Backcasting and premortems complement each other. Backcasting imagines a positive future; a premortem imagines a negative future.

Despite the popular wisdom that we achieve success through positive visualization, it turns out that incorporating negative visualization makes us more likely to achieve our goals. Gabriele Oettingen, professor of psychology at NYU and author of Rethinking Positive Thinking: Inside the New Science of Motivation, has conducted over twenty years of research, consistently finding that people who imagine obstacles in the way of reaching their goals are more likely to achieve success, a process she has called “mental contrasting.”

Note: incorporating negative visualization makes us more likely to achieve our goals.

Oettingen recognized that we need to have positive goals, but we are more likely to execute on those goals if we think about the negative futures.

Conducting a premortem creates a path to act as our own red team. Once we frame the exercise as “Okay, we failed. Why did we fail?”

Remember, the likelihood of positive and negative futures must add up to 100%. The positive space of backcasting and the negative space of a premortem still have to fit in a finite amount of space. When we see how much negative space there really is, we shrink down the positive space to a size that more accurately reflects reality and less reflects our naturally optimistic nature.

Note: Total positive and negative outcomes probability need to 100%

One of the goals of mental time travel is keeping events in perspective. To understand an overriding risk to that perspective, think about time as a tree. The tree has a trunk, branches at the top, and the place where the trunk meets the branches. The trunk is the past. A tree has only one, growing trunk, just as we have only one, accumulating past. The branches are the potential futures. Thicker branches are the equivalent of more probable futures, thinner branches are less probable ones. The place where the top of the trunk meets the branches is the present. There are many futures, many branches of the tree, but only one past, one trunk.

Note: Metaphor for consider future options while understanding that we explain past easily (because there is only one path that got us there and it happened.

As the future becomes the past, what happens to all those branches? The ever-advancing present acts like a chainsaw. When one of those many branches happens to be the way things turn out, when that branch transitions into the past, present-us cuts off all those other branches that didn’t materialize and obliterates them.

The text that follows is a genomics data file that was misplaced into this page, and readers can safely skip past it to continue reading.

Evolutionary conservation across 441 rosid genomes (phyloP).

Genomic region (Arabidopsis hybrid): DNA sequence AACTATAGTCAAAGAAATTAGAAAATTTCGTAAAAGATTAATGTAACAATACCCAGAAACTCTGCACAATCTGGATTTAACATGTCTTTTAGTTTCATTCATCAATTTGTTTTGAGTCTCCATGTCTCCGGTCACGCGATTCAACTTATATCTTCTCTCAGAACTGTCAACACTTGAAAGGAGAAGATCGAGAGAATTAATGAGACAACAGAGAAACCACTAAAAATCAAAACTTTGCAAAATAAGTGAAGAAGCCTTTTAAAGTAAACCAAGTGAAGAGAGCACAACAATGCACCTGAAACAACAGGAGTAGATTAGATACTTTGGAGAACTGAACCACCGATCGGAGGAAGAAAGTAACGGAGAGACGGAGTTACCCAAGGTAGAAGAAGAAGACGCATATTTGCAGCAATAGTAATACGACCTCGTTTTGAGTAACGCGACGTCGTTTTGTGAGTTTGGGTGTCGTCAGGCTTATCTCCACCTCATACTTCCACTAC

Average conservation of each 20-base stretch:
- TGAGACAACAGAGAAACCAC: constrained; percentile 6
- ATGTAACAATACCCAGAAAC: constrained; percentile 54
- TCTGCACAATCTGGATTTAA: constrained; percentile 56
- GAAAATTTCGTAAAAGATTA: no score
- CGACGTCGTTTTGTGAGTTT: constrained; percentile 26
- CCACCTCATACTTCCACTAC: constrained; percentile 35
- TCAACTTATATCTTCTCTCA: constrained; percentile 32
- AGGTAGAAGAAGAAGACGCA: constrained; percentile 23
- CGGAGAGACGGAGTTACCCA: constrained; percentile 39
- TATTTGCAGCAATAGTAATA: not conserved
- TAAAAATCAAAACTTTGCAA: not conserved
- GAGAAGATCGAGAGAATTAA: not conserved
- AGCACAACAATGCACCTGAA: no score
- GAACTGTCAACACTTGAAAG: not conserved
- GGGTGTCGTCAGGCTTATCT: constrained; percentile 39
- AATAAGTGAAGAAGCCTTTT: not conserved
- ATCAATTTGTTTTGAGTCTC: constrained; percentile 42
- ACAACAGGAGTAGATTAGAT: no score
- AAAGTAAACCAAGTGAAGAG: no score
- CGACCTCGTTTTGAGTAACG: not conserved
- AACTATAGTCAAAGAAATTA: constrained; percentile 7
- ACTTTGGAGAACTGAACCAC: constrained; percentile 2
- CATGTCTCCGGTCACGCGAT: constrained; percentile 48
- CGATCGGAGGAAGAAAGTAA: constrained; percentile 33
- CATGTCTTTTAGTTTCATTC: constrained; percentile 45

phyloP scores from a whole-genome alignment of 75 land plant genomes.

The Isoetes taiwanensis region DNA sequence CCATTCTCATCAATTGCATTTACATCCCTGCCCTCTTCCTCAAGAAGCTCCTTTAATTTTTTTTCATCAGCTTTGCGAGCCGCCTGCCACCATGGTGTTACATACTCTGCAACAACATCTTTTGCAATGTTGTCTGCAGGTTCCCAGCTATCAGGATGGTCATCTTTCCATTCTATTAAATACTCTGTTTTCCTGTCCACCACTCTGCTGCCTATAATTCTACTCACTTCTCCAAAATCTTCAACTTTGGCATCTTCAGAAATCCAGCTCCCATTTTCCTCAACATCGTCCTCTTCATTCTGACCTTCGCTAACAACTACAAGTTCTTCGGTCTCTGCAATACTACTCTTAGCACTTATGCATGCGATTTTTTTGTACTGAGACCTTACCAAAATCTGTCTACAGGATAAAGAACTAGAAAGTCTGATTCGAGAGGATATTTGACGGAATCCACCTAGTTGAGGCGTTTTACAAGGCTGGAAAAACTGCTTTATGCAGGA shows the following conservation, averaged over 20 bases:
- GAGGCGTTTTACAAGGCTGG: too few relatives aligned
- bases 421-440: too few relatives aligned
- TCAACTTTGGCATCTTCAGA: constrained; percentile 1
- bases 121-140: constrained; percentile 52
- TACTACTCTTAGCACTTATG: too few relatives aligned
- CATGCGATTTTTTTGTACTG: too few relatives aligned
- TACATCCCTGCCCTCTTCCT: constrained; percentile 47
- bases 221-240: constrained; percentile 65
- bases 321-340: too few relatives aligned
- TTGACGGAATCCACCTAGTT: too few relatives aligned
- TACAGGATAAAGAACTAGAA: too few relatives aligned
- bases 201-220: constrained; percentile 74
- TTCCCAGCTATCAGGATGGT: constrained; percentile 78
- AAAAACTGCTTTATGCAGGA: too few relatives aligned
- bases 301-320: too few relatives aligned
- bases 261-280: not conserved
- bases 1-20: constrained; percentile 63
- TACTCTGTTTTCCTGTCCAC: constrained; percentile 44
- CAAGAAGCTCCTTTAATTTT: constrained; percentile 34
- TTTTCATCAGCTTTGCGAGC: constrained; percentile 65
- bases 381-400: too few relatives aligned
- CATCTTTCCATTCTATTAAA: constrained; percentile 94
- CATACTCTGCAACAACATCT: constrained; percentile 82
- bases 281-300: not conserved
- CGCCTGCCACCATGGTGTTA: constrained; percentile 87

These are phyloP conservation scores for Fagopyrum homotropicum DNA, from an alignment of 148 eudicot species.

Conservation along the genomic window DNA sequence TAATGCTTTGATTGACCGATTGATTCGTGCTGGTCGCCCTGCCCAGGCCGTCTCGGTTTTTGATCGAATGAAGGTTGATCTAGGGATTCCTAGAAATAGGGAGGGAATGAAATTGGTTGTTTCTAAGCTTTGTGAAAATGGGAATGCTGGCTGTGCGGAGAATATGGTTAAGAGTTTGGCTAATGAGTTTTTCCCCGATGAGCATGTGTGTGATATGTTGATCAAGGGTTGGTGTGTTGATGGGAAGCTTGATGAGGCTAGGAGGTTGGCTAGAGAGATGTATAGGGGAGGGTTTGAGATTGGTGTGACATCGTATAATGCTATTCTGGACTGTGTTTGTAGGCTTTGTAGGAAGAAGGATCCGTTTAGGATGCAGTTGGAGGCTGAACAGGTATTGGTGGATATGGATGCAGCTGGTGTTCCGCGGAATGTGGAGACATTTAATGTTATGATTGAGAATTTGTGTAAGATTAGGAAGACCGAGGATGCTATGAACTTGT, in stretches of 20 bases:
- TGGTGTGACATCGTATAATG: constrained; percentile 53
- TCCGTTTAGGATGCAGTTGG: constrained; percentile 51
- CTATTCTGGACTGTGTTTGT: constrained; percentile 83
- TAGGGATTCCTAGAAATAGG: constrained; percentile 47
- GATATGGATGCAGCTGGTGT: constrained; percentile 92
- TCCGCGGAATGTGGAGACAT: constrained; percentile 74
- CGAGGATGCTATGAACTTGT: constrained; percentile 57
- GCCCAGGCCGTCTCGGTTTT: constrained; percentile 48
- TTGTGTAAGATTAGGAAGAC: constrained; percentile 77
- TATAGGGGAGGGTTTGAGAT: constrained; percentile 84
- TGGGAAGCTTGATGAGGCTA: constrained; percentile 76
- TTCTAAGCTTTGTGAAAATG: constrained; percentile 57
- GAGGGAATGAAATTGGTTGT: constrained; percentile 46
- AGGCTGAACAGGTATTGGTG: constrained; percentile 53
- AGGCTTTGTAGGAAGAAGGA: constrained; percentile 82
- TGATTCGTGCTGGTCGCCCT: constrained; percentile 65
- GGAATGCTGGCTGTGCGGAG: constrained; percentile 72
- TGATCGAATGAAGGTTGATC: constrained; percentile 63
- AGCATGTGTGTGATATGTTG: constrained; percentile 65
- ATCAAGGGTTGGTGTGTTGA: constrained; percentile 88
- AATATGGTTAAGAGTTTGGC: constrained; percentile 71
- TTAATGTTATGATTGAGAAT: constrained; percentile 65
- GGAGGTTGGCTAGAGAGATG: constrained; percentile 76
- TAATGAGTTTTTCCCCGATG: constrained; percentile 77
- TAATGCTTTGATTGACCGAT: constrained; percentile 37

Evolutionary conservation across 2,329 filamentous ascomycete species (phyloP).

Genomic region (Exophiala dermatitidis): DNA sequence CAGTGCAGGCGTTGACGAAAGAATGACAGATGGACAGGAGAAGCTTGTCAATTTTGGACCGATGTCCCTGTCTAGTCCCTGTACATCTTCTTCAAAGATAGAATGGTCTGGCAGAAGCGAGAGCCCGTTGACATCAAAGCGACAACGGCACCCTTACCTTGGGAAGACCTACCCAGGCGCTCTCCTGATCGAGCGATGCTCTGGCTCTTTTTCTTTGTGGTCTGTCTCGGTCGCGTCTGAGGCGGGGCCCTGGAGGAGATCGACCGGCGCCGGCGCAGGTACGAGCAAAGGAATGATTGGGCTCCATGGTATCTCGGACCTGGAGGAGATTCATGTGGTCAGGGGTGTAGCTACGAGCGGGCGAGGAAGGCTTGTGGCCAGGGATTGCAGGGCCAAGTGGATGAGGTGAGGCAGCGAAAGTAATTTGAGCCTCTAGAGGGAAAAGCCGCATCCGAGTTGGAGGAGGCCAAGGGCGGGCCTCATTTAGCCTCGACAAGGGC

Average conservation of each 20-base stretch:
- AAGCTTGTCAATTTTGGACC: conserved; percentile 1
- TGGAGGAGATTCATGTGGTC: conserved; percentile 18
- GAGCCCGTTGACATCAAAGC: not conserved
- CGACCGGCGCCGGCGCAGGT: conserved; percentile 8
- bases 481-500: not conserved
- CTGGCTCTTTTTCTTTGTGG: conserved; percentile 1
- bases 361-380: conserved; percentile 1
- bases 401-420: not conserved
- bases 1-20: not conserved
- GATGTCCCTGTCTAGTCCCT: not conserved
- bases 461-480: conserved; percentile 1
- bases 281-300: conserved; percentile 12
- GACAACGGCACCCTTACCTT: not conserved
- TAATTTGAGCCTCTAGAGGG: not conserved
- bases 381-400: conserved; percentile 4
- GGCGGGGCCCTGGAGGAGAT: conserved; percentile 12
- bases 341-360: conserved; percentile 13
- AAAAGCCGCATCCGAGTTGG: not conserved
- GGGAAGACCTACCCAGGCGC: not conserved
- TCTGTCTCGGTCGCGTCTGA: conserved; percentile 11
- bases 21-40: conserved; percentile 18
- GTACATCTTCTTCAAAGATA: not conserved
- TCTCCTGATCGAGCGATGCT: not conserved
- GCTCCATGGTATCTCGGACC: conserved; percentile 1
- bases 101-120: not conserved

Even the smallest of twigs, the most improbable of futures—like the 2%–3% chance Russell Wilson would throw that interception—expands when it becomes part of the mighty trunk. That 2%–3%, in hindsight, becomes 100%, and all the other branches, no matter how thick they were, disappear from view. That’s hindsight bias, an enemy of probabilistic thinking.

Note: This is hindsight bias. Cool.

This turned out to be a big part of the problem for the CEO in the wake of firing his president. Although he had initially characterized the decision as one of his worst, when we reconstructed the tree, essentially picking the branches up off the ground and reattaching them, it was clear that he and his company had made a series of careful, deliberative decisions. Because they led to a negative result, however, the CEO had been consumed with regret.

By keeping an accurate representation of what could have happened (and not a version edited by hindsight), memorializing the scenario plans and decision trees we create through good planning process, we can be better calibrators going forward.

Note: Remember the branches

To some degree, we’re all outcome junkies, but the more we wean ourselves from that addiction, the happier we’ll be.

For a good overview on our problems processing data, including assuming causation when there is only a correlation and cherry-picking data to confirm the narrative we prefer, see the New York Times op-ed by Gary Marcus and Ernest Davis, “Eight (No, Nine!) Problems with Big Data,” on April 6, 2014.

Note: Read this article

The quote about baldness is from Susan Scutti, “Going Bald Isn’t Your Mother’s Fault; Maternal Genetics Are Not to Blame,” Medical Daily, May 18, 2015, There are numerous lists of such common misconceptions, such as Emma Glanfield’s “Coffee Isn’t Made from Beans, You Can’t See the Great Wall of China from Space and Everest ISN’T the World’s Tallest Mountain: The Top 50 Misconceptions That Have Become Modern Day ‘Facts,’” Daily Mail, April 22, 2015,;

Note: Input into irrational knowledge you have today